1. No problem with those protocols, Cisco routers are designed to route IP and Appletalk, along with IPX and others.
2. That depends on 3 things. The type of router, the type of access list and the amount of traffic you are passing through the router interfaces. Simple access lists base on IP addresses take a minimal load. The further you filter in the IP stack, the more the router has to work. If you have 500 hundred workstations hammering a 2500 series router loaded with extensive accesslists, you are asking for some latency and dropped packets. But anything is possible with the right touch. It would be nice if you could get some statistics about the applications you will use and the proposed workload they will put on the network.
3. You are definately have to read up on security. Security starts from the center out, in a layered fashion. It starts with user education, user w/s security, the server administration, then your network infrastructure. No access list on a router will protect your server, if the server doesn't have the appropriate patches on it. You must take a holistic approach to security. A quick blanket approach when you start will work. This will be where you apply common security techniques to all attached devices, then you can get fancy with securing server services, in-depth access lists on the routers and switches, and end-user education on passwords, security etc.
I am sure other people will chime in with their 2 cents worth. If you can get a handle on what your users load on the network will be, and the shape of the traffic distribution, that would be a big help for the design. Obviously someone in your company is driving the application. Talk to them, find out what exactly the application is, and what are the demands that application will make on the network.
Above all, have some fun. All of us could argue all day about the particular designs of a network, and how 'I' could have made it better, but in the end, as long as the application works, the network doesn't drop too many packets, you aren't losing anyone's email, the database hums, and back-ups are being done on time, be HAPPY!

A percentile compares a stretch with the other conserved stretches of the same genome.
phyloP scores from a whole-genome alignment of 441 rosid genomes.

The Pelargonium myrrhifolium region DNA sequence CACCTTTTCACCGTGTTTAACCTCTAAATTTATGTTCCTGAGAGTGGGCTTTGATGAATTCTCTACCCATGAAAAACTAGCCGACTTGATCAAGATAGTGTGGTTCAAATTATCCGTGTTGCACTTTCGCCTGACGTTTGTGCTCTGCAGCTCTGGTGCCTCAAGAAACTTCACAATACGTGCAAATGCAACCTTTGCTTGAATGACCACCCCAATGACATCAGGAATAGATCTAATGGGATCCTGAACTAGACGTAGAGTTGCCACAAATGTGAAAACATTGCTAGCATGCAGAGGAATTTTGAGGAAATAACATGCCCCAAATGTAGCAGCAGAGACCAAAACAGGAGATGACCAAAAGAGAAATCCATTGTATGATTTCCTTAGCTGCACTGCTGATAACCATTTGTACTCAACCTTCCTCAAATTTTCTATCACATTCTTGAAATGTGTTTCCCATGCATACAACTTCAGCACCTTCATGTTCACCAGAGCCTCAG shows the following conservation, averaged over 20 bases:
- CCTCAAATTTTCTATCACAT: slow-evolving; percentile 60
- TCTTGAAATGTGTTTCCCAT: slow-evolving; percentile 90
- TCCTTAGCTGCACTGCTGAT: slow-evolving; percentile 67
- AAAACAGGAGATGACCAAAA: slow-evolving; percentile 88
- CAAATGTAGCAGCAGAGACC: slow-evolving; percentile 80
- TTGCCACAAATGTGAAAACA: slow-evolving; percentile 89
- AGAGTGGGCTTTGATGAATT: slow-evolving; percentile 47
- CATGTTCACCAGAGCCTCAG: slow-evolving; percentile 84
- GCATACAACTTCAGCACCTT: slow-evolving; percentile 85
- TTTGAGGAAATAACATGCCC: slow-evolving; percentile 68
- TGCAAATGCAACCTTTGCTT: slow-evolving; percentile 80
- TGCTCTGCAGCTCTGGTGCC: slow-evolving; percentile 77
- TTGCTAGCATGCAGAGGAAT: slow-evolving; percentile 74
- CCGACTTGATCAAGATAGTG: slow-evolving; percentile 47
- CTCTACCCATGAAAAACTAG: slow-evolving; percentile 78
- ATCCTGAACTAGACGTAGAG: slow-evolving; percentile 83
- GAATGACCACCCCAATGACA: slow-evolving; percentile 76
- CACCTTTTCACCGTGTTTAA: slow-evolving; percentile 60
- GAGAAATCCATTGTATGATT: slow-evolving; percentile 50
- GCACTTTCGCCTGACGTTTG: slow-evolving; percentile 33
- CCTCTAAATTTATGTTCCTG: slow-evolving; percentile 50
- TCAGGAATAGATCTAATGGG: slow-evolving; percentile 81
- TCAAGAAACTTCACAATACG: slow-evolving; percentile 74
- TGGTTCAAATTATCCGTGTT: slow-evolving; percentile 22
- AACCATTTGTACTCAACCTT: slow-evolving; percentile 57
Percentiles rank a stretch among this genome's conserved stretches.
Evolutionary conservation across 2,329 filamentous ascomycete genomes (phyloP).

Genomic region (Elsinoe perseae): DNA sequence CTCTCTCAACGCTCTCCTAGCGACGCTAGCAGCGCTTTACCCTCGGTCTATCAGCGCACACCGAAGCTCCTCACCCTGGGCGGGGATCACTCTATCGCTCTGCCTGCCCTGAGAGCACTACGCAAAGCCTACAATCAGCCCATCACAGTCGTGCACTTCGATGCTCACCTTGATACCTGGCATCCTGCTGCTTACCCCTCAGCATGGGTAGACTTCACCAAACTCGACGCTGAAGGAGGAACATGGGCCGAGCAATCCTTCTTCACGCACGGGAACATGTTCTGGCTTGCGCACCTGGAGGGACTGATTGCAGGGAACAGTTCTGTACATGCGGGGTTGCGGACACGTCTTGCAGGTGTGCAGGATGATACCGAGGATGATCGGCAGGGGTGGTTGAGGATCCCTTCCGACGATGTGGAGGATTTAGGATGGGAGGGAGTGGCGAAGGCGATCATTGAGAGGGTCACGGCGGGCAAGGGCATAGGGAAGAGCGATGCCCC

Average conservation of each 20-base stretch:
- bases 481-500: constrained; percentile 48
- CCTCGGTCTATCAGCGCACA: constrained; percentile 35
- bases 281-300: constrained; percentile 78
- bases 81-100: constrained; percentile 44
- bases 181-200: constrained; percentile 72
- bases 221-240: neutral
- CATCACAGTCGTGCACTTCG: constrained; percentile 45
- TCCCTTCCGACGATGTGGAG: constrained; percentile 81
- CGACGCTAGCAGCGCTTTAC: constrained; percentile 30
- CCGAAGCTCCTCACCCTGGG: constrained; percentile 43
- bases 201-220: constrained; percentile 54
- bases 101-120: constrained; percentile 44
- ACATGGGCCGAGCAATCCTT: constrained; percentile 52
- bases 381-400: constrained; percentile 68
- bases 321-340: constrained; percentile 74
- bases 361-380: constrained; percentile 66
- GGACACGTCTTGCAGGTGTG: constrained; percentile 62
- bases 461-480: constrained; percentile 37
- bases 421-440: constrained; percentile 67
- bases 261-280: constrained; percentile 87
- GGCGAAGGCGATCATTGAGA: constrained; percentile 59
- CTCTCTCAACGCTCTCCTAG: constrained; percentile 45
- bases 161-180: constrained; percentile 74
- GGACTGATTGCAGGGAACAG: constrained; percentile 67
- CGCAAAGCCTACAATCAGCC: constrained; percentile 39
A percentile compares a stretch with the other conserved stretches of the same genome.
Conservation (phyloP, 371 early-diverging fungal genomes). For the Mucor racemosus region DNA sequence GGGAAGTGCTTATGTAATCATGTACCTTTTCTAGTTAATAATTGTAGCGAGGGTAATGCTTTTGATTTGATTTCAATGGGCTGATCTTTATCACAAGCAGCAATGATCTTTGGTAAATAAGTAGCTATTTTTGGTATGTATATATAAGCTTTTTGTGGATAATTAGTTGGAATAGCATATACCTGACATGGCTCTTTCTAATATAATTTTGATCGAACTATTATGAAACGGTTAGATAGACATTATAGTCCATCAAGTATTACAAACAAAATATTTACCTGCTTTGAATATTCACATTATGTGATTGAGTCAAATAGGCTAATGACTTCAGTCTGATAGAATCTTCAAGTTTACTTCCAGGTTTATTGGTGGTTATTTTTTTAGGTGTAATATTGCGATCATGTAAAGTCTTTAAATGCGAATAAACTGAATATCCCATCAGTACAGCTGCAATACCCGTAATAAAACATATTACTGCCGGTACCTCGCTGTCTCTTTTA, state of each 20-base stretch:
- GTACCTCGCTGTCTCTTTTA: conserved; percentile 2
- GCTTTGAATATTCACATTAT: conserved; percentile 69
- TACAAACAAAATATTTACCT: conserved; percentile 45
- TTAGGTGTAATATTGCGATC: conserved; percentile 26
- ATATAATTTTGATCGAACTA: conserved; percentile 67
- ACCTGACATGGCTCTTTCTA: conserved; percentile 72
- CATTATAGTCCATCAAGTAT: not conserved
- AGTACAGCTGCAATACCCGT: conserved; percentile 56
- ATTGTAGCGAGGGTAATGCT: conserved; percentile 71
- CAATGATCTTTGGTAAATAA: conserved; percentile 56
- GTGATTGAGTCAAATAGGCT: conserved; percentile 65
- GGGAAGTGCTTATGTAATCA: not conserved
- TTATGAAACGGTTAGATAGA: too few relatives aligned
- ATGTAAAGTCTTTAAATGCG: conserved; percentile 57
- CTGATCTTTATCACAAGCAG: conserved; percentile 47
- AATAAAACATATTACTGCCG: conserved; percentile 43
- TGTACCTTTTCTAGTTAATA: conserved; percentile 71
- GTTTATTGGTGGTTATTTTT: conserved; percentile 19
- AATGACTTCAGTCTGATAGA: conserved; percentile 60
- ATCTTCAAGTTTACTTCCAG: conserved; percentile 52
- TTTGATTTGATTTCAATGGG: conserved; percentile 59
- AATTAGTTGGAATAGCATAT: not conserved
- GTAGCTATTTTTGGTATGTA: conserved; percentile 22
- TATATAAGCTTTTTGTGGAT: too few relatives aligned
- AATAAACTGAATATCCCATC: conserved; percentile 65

Thank you very much Mr.faheyd,for your respon to our problem and solution that you have given. Sorry if I am late to give this appreciation, cause internet from our work place sometime doesn't well. Thanks again, and I will use it to make believe another staff that it is no problem to enable appletalk and IP routing simultaneously.
[toc:faq]The ProblemOn traditional switches whenever we have a trunk
interface we use the VLAN tag to demultiplex the VLANs. The switch needs
to determine which MAC Address table to look in for a forwarding
decision. To do this we require the switch to do...
[toc:faq]Introduction:Netdr is a tool available on a RSP720, Sup720 or
Sup32 that allows one to capture packets on the RP or SP inband. The
netdr command can be used to capture both Tx and Rx packets in the
software switching path. This is not a substitut...
IntroductionOSPF, being a link-state protocol, allows for every router
in the network to know of every link and OSPF speaker in the entire
network. From this picture each router independently runs the Shortest
Path First (SPF) algorithm to determine the b...